Dehydration is a food preservation technique that involves the extraction of water or moisture from food/fruit products, resulting in reduced size and weight. When compared to drying, the latter has consistently proven to be more effective. There are several benefits to dehydration. It enhances the quality of the preserved food and provides a higher yield while allowing microclimates to be controlled during the process. In addition to this, the dehydration technique facilitates the easy maintenance of sanitary conditions. This method ensures that dehydrated products retain their nutritional value and flavour while making them convenient for consumption, storage, and transportation. The controlled microclimate also helps in preserving the natural colours and textures of the food to make it visually appealing to consumers. With its numerous advantages, dehydration has become a preferred choice for preserving foods while extending their shelf life.

Given the benefits, Fairtrade NAPP in consultation with the Small Organic Growers Association in Sri Lanka implemented the Food dehydration project under the Gender Leadership School Small Entrepreneurship project. Currently, the Small Organic Growers Association consists of 200 successful members. The decision to focus on this project stems from a desire to establish a small business that provides employment opportunities for underprivileged youth in our locality while aiming for a broader reach in the international market. The organization decided to venture into jackfruit dehydration. The benefits of jackfruit dehydration are numerous. These include the convenience it offers for cooking, preservation of food quality, its ability to be stored effectively, and its usability even during non-seasonal periods.

After the dehydration process, approximately 1 kg of raw jackfruit yields about 80g of dehydrated jackfruit. The dehydration of 10 kg of raw jackfruit typically takes 10 hours. The product has been introduced to all society members through an awareness campaign led by 5 selected low-income women. The benefits generated from the campaign will be distributed among these 5 women and their families. Additionally, arrangements have been made to supply dehydrated jackfruit products to the local market, ensuring accessibility to a wider customer base and promoting sustainable business growth.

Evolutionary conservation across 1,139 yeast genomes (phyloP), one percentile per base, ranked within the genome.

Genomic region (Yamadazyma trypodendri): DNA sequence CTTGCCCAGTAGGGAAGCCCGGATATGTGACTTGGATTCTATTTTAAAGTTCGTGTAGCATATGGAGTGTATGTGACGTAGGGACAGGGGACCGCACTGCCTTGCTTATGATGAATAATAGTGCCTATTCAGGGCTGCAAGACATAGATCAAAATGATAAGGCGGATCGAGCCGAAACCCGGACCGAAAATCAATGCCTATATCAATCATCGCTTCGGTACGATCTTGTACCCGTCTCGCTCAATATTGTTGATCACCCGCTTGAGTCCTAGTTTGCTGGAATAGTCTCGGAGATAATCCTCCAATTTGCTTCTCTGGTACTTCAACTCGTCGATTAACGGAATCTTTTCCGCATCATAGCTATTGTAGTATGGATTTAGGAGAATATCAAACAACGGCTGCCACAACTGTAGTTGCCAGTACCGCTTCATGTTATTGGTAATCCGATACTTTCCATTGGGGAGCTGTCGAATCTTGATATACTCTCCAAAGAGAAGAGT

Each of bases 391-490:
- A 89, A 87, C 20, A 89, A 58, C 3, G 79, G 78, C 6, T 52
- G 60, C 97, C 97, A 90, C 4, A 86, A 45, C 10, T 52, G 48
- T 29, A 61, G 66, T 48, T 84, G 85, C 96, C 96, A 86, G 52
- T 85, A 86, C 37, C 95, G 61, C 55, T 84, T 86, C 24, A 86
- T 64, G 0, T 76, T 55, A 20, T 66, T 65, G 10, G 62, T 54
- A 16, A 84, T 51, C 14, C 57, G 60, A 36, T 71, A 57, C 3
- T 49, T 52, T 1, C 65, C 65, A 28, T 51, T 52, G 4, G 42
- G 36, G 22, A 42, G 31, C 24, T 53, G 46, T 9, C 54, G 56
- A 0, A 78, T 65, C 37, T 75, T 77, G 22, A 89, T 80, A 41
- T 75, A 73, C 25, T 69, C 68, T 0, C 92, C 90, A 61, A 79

The dehydrated jackfruit products have found a receptive market among the members of their society. With the necessary steps taken to ensure compliance with health regulations, site inspections have been successfully carried out to expand their sales to the local market. So far, they have sold 2500g of dried jackfruit in addition to approximately 10kg of dried jackfruit ready for packing. The product is officially registered, and the team has undergone proper training, ensuring its high standards. While currently available exclusively to their members, they are actively exploring opportunities to further develop and promote their dehydrated jackfruit in broader markets. With a promising start and growing demand, they are committed to providing a delicious and nutritious product to a wider audience.


“I have 3 members in my family including myself. I am a member of this GLS Mini Project. The money I receive from our involvement is very useful to me and my family. I express my gratitude to Fairtrade for introducing this program. Our input has produced very good nutritious food items till date, and it is my hope to further develop it and continue to work on this project.” – Nayana Malkanth

“I have 5 members in my family including myself. I have been a member of the Fairtrade Committee for many years and have been working for the last 5 months on the GLS mini-project introduced by Fairtrade. Following the availability of training on the preparation of food items, I have been helping in the preparation in the best possible way. It is easier to meet the needs of my family with the money available. It is very useful for me as it is an additional income to supplement my family. I am keen to continue to work on such projects.” – D M Kusumawathy.

Leave a Reply